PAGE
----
Japan last year grew a grand total of five hectares of hemp. But that output belies the growing enthusiasm for the crop, which has a long history all across Asia, including the Land of the Rising Sun. And now those boosting Japanese hemp have enlisted a powerful ally — First Lady Akie Abe, who will headline the first-ever Kyoto Hemp Forum, an international event set July 2 and organized by the Japan Hemp Association (JHA).
“Hemp can be a viable substitute for fossil fuels, synthetic fibers, tree-based papers, and processed food proteins, which cause global environmental ramifications of unquantified proportions,” the JHA said in announcing the Forum. “Hemp is a viable substitute for deforestation.”
The Forum has drawn leading hemp advocates, practitioners and company reps for the one day program including Paul Benhaim of Hemp Foods Australia and Elixinol (Colorado, USA); U.S. hemp author Chris Conrad, who penned the landmark title “Hemp Lifeline to the Future” as early as 1994; Paul Stanford, founder of The Hemp and Cannabis Foundation in the USA; and Argentine farmer and activist Mike Bifari, who led successful cannabis decriminalization efforts in Argentina, and who has an application pending to grow hemp in Uruguay.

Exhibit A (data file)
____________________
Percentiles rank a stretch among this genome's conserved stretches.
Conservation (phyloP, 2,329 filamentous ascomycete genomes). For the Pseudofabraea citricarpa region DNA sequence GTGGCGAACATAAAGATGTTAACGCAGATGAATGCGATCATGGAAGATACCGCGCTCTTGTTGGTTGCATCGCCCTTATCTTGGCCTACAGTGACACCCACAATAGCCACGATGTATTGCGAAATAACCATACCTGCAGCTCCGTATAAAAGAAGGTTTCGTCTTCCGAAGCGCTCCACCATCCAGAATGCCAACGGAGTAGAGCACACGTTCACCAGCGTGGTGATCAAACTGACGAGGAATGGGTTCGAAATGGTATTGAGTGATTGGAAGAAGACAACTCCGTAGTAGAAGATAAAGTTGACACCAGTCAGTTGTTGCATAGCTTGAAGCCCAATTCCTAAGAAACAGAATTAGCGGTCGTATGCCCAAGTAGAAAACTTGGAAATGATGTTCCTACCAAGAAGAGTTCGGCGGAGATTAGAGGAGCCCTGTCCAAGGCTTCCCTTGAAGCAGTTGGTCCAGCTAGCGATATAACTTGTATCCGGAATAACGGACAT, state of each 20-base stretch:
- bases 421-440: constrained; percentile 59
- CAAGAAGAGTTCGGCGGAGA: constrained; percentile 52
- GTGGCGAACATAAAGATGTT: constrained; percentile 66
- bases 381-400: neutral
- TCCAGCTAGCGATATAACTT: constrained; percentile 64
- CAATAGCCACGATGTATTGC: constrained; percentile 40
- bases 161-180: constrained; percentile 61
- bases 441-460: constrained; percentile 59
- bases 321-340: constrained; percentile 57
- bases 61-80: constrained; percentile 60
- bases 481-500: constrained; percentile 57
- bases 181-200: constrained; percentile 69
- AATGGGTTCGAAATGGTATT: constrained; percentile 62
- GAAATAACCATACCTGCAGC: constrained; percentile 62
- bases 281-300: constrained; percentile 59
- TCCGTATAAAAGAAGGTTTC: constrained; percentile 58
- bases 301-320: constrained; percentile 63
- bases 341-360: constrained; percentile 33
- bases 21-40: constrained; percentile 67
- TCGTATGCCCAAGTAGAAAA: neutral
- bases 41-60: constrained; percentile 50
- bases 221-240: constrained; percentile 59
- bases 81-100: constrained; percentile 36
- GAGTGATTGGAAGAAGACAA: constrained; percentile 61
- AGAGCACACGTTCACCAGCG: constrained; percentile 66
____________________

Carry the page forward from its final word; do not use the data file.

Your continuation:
Speakers from Japan include Patrick Collins, who teaches Economics at Azabu University and has applied to grow a small hemp field in Japan; Makoto Matsumar, Founder and CEO of Hemp Foods Japan; and Daisaku Kadokawa, Mayor of Kyoto.
Leading up to the conference, organizers have are running online forums leading up to and on July 2, 2016 under the hashtag #KyotoHempForum. Delegates from five continents are already set to attend, JHA said.